Beginning in early May, program members receive a weekly box with 10 to 12 items of the farm’s best seasonal produce, much of it heirloom varieties.  Because we use naturally heated greenhouses to extend the season, we can deliver well into the fall. For example, in 2012, we delivered the last boxes in early November, and in 2013, we plan to continue into December. Customers can add other farm products to their boxes, such as eggs, chicken or Roshan’s preserves. There’s more information about the program on our website and, starting this year, we’ll provide updates on our Facebook page.

 Are you a standard CSA?

Unlike traditional CSAs, we don’t ask for payment at the beginning of the season.  Instead, we charge a flat rate of $40 per box delivered. This offers flexibility for subscribers who go on holiday and evens out our cash flow.

Tell me about Aubin Farm’s no-waste policy and why it’s important to you.

It’s strenuous to produce whatever you produce so why throw it away? In fact, not wasting what you grow can be as important to revenues as growing more.

Everything we produce is sold or made into something else or we use it ourselves.  For example, Roshan makes her specialty chutneys, pickles and cooked-to-order Indian cuisine with unsold farm food. If we have surpluses, we provide them to The Branch Restaurant and Texas Grill or donate them to local fundraisers such as MarketPlates.

We compost vegetable remnants to fertilize the soil or feed them to our animals.  Every year, we take wool sheared from our mixed breed sheep to PEI for processing into yarn and blankets. After our sheep go to the butcher, their skins are processed for sale. Customers can order blankets and sheepskins by contacting Roshan or me.

What challenges do you see for small-scale, family farms these days?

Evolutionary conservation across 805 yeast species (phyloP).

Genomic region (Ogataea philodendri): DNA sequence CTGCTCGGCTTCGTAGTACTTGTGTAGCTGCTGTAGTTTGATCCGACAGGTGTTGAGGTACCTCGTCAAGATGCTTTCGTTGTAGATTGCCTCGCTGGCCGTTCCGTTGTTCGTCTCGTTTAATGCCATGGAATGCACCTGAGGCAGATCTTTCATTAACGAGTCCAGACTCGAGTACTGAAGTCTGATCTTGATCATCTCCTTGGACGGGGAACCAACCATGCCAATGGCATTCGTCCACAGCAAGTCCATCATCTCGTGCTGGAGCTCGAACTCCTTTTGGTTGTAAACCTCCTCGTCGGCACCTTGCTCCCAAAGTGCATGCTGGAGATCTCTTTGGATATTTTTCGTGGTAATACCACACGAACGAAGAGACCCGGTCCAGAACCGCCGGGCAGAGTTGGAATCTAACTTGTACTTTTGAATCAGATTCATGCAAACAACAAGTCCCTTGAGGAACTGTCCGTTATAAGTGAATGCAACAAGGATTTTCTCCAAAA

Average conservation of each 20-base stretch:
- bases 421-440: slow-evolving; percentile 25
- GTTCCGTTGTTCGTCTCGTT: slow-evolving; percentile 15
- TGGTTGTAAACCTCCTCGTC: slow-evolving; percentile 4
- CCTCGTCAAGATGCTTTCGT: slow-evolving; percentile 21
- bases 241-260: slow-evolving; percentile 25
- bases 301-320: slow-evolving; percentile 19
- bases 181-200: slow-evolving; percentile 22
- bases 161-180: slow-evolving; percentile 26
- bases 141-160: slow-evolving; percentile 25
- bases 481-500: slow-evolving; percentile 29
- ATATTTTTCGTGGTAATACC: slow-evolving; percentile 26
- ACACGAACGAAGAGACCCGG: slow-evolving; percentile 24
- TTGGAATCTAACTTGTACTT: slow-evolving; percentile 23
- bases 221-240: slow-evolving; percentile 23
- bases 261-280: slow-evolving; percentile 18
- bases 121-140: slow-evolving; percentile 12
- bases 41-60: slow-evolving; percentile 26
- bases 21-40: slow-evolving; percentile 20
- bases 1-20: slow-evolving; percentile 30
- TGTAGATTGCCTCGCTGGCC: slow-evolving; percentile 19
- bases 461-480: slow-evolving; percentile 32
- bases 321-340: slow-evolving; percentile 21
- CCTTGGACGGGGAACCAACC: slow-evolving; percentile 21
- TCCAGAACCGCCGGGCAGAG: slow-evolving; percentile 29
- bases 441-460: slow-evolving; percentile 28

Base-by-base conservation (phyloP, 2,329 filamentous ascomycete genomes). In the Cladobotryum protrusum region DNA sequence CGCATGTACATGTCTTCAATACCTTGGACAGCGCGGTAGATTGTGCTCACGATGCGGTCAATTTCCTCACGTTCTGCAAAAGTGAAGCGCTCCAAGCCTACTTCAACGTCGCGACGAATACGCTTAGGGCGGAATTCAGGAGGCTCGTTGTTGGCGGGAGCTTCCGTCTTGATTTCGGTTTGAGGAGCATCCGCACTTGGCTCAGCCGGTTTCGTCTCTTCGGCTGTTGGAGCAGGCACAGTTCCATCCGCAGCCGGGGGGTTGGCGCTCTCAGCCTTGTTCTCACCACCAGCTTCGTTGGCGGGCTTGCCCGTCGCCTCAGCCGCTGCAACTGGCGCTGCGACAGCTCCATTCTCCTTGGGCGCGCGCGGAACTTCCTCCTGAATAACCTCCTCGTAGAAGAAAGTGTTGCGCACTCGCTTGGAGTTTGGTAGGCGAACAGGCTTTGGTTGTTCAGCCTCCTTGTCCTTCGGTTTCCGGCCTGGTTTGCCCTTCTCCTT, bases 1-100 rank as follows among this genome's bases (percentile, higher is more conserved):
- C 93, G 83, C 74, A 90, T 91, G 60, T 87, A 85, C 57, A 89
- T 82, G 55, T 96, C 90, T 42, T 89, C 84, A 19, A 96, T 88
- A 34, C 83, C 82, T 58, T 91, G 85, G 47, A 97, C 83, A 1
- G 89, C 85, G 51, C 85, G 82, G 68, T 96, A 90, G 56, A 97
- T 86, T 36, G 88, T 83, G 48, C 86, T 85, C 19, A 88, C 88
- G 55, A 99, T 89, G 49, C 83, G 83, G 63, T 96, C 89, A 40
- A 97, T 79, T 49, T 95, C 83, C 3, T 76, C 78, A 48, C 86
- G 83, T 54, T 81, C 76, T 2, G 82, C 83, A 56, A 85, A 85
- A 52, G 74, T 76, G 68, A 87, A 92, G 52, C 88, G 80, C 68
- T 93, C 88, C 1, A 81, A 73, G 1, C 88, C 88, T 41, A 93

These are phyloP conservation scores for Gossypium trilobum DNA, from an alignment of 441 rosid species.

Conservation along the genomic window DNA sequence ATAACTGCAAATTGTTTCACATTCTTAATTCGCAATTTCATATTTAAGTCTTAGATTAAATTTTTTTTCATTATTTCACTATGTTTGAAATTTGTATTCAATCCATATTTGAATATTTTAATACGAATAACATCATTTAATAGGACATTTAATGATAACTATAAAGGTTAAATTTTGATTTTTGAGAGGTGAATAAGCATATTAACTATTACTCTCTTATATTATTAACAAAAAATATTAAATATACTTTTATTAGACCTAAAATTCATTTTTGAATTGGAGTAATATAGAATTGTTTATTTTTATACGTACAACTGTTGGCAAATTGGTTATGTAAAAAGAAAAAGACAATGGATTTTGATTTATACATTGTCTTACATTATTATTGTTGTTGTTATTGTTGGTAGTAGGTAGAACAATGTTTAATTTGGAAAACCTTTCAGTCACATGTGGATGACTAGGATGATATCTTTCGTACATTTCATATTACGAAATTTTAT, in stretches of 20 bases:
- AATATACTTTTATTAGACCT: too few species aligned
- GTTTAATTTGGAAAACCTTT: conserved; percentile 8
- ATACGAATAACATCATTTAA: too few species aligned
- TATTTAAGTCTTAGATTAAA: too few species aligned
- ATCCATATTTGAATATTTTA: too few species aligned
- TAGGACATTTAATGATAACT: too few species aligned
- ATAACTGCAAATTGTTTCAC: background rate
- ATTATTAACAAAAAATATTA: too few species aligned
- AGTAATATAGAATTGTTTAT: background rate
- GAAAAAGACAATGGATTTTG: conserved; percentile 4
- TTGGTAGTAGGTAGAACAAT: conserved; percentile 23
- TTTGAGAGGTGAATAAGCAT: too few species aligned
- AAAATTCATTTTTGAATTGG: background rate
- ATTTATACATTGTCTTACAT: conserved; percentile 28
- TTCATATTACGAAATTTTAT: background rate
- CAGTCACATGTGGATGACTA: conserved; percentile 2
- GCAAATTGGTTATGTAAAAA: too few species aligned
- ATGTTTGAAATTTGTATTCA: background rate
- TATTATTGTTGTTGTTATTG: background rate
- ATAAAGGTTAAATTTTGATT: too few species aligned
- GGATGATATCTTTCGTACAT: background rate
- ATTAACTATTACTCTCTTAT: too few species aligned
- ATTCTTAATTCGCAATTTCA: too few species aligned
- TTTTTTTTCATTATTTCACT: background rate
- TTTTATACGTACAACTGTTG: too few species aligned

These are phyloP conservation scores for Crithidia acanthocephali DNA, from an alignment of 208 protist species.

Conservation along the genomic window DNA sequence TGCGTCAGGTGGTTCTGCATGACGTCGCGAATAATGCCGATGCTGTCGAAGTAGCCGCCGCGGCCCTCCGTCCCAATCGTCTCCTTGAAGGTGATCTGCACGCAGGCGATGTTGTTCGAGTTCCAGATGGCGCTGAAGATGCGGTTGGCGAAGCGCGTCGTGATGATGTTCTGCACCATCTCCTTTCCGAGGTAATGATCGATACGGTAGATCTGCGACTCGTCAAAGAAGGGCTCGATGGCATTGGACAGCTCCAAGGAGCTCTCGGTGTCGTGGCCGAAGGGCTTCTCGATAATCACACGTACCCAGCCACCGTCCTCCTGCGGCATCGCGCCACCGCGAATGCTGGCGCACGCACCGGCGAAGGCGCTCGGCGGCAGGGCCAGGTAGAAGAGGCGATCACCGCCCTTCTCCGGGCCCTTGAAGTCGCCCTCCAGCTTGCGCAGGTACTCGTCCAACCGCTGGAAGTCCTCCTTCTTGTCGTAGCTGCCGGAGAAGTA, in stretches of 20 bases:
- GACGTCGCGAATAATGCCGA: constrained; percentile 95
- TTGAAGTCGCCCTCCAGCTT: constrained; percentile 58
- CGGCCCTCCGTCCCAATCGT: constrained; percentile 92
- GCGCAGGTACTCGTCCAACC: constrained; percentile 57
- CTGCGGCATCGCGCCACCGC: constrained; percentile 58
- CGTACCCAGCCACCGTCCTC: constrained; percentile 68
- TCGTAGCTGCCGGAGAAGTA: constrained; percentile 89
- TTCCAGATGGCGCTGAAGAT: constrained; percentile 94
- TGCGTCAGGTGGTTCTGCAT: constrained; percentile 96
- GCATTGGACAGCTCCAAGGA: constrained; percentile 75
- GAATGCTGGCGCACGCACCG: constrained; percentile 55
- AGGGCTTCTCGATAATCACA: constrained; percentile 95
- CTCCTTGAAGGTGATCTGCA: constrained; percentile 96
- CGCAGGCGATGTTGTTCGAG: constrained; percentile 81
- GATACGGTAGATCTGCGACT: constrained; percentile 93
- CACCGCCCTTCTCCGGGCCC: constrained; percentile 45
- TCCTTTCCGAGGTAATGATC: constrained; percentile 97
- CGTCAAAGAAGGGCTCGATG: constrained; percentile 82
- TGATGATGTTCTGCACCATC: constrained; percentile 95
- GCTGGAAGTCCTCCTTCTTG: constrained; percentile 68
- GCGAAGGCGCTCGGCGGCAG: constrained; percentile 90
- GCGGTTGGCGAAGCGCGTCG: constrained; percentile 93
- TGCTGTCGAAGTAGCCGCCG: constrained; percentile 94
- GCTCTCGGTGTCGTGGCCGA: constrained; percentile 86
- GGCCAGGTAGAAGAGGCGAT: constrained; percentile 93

One issue is the many rules and regulations to follow, a number of which favour the big players.  For example, a small chicken farmer in Ontario can’t have a flock larger than 300 birds. If you want more, you have to buy quota, which is 14,000 birds. There’s nothing in between. 

Another challenge is that there are fewer and fewer abattoirs left in Ontario. Mobile abattoirs have been under discussion for some time. They’d offer a sensible, fuel-efficient solution that would save farmers long trips to the nearest facility.

For all farmers there’s a legacy problem. Many of us are in our 50s and 60s: who’s going to replace us when they retire? Young people are interested in farming but money remains an real obstacle: the capital requirements are huge. We must all pay more attention to the future of our food system. As a society, we tend to look at health at the level of hospitals and drugs, but health really starts with food.

Photo: V.Ward


Join a CSA farm in 2013

Tuesday, January 8th, 2013

If you want to eat tastier, fresher, more eco-friendly food in 2013, consider joining a Community Supported Agriculture, or CSA, farm. In the industrial food system, many layers separate eaters from farmers. These include processors, packers, shippers, wholesalers, retailers and others.  By contrast, CSAs bring eaters and farmers into direct relationships that help strengthen communities and local economies.

CSA members pay a flat rate at the start of the season for a share of what the farm harvests that year. This way, the farmer knows in advance how much to produce and can cover the costs of producing it. In return, members receive fresh, local food grown by people they know and trust.